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My process involves layers, discovery, and a love of color and texture. I start with an idea, usually about my connection to and feelings about the natural world, the passage of time and our human experience. Since I donít know what will emerge as I paint and I create many layers, I see painting as an act of faith and determination. Some of my paintings are about experiences or places remembered, others are abstract. I want my paintings to convey a rich visual and tactile experience connected to feelings evoked by the relationships and layers of my life. I work by building up layers and scraping back whether using acrylic, oil or encaustic paints. I consider myself a painter working in layers whatever the medium I use.
In encaustic work, I use beeswax, resin, pigment, paper and oil paints. I build up and scrape back to create something, and then watch as it disappears or becomes something else when heat is applied or the wax is scraped away. I collage paper and use heated tools to create interesting surfaces and textures.
In my latest work, I have been thinking about the places where things meet and merge or change and about what lies below the surface. This could be where sky meets earth, where water meets rock and sand or where past time meets the present as it does in scars and old walls. Layers of experience and layers of natural forms and processes seem connected. Iím interested in what might lie beneath the surface and between the layers, in where the material world and spiritual world meet.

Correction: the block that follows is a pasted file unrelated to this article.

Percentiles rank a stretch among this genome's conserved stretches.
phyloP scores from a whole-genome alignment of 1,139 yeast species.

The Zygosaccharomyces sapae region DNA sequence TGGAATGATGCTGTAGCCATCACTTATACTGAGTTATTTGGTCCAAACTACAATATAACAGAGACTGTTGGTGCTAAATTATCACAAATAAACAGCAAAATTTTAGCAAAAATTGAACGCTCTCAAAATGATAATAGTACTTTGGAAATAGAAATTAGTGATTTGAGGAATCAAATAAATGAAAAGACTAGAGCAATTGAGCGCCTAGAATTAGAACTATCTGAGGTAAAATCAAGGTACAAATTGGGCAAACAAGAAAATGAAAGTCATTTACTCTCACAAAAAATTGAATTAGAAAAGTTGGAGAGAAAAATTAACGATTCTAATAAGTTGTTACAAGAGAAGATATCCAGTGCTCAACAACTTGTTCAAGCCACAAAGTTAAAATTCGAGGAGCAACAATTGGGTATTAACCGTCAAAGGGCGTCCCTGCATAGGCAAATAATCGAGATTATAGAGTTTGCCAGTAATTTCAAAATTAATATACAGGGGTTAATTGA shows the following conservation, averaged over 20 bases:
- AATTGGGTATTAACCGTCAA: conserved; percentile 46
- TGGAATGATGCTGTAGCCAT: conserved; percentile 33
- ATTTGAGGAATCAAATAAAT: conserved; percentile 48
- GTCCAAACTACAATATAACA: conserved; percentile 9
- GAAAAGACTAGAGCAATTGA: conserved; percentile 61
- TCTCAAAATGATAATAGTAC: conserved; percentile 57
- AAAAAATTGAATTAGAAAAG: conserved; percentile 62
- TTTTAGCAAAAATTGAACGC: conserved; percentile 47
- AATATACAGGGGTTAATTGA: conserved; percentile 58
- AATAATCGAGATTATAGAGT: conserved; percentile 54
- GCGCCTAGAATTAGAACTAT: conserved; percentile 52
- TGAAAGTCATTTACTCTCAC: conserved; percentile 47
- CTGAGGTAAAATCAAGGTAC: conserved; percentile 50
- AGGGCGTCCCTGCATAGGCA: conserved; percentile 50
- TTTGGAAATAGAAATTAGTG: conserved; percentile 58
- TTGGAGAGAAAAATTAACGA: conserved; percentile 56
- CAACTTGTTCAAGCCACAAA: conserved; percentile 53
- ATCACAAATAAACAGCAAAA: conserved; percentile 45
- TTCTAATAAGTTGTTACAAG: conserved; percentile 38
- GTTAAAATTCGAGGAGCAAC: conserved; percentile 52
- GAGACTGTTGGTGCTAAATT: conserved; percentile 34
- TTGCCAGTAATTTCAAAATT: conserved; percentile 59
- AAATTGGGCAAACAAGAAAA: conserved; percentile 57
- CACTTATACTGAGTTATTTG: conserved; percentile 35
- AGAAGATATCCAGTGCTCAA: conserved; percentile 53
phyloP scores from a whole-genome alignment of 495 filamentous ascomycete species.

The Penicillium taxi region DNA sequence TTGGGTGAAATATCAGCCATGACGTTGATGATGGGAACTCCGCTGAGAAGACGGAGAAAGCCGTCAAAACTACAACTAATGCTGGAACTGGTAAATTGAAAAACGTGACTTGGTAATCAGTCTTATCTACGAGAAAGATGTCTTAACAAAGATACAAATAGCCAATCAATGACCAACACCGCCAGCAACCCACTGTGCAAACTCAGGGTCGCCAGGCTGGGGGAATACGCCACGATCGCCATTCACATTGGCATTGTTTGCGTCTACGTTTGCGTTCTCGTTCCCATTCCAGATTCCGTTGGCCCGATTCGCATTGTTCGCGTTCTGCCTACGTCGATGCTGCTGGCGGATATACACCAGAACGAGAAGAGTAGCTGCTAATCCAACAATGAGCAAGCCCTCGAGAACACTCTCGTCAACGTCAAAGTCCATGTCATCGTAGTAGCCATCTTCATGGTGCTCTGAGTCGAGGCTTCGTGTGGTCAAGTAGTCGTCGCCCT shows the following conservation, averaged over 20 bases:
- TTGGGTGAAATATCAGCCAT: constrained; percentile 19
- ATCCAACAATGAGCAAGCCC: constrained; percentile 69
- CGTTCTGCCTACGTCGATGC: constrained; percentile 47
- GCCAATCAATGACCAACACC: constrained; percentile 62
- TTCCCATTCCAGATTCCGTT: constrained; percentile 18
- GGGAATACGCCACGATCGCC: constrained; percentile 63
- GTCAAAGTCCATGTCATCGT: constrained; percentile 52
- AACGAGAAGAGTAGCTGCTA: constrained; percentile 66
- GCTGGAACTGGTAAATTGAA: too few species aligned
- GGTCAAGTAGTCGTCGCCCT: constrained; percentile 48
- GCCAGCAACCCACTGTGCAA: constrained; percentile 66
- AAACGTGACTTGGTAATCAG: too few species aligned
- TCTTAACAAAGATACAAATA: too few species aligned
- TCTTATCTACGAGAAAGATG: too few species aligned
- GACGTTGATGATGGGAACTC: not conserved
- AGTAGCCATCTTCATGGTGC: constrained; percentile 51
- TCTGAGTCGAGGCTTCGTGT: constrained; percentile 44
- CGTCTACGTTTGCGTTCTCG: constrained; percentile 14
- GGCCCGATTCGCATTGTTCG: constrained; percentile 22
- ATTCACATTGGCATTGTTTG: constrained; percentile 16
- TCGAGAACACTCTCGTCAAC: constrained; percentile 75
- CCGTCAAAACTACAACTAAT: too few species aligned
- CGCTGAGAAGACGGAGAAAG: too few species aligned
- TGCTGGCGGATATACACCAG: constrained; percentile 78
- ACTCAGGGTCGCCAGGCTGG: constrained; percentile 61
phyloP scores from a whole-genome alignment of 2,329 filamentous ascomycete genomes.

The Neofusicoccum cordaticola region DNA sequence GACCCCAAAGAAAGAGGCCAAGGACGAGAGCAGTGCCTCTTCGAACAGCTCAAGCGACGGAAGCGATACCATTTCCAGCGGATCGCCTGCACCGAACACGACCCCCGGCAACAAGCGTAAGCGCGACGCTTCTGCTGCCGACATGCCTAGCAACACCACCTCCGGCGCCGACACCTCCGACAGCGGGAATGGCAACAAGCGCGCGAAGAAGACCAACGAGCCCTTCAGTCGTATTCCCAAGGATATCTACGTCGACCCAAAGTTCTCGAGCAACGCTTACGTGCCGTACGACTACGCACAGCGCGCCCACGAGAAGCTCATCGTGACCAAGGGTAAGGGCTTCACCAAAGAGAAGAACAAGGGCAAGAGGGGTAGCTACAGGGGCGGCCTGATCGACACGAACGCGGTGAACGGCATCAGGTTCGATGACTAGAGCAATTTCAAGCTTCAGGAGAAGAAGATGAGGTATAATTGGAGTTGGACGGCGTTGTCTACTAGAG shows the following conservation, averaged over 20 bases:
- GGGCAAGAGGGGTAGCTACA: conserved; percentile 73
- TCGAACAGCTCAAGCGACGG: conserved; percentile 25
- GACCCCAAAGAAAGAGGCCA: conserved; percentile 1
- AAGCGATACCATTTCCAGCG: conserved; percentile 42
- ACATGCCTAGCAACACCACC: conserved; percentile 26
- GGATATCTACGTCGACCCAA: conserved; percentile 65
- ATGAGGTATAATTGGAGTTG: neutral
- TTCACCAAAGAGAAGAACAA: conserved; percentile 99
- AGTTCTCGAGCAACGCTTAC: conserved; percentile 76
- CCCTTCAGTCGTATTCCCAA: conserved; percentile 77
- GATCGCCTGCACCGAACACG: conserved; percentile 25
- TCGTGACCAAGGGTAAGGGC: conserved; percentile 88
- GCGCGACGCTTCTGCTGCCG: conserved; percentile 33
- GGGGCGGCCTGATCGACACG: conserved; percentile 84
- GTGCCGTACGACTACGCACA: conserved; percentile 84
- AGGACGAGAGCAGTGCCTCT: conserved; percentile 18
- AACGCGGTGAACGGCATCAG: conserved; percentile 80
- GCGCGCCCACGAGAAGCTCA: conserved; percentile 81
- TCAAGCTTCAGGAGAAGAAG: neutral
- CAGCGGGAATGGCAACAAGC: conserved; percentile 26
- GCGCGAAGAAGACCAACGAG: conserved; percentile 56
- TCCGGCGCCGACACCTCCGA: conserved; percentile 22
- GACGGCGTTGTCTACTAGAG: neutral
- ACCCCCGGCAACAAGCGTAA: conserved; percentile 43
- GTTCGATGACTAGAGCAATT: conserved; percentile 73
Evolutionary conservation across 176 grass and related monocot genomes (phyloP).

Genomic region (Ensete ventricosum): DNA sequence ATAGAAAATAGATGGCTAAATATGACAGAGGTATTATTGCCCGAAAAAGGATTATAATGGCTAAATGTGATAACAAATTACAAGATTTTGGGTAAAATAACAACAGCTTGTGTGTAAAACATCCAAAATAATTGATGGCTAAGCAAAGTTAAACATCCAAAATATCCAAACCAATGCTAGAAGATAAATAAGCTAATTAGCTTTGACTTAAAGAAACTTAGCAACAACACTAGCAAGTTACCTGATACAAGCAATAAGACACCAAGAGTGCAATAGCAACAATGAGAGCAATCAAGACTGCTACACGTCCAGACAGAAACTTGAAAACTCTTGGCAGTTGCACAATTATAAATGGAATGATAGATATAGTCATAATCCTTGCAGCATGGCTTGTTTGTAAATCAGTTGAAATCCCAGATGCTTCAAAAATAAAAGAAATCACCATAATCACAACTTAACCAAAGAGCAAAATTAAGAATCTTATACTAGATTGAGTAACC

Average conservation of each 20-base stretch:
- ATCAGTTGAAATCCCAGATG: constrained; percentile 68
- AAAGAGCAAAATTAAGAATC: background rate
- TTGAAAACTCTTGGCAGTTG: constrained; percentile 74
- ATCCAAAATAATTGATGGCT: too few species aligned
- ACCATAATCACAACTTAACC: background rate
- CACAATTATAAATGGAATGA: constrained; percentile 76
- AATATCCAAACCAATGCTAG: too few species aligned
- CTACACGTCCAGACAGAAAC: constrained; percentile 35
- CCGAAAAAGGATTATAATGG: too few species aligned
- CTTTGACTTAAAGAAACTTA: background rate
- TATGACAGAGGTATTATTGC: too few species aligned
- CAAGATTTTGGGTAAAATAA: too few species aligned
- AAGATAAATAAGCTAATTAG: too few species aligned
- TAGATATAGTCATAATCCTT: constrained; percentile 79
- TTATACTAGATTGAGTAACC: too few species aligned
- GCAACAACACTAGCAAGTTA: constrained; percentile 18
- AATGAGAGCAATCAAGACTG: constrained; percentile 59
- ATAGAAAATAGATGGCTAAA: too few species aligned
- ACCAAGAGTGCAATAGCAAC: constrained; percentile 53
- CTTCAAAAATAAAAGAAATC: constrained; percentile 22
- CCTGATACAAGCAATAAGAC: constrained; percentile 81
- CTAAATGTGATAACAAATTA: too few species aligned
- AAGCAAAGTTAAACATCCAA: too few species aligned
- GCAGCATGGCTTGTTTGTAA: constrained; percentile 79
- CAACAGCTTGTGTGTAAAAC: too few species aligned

How to care for an encaustic painting:
An encaustic painting is durable and archival; the colors remain vivid and the wax makes it waterproof. There are encaustic paintings from Greco-Roman Egypt that have survived for 2,000 years in good condition. Encaustic paintings, like all fine art, need some attention. The wax will melt at 150 degrees so storage in a hot car trunk is not an option. Wax will crack if frozen. So, an encaustic painting needs to be kept between 35 and 120 degrees. Wax develops a bloom, so when the surface becomes somewhat cloudy, a soft cloth can be used to buff the surface to a shine. The artist can easily repair any scratches or accidental minor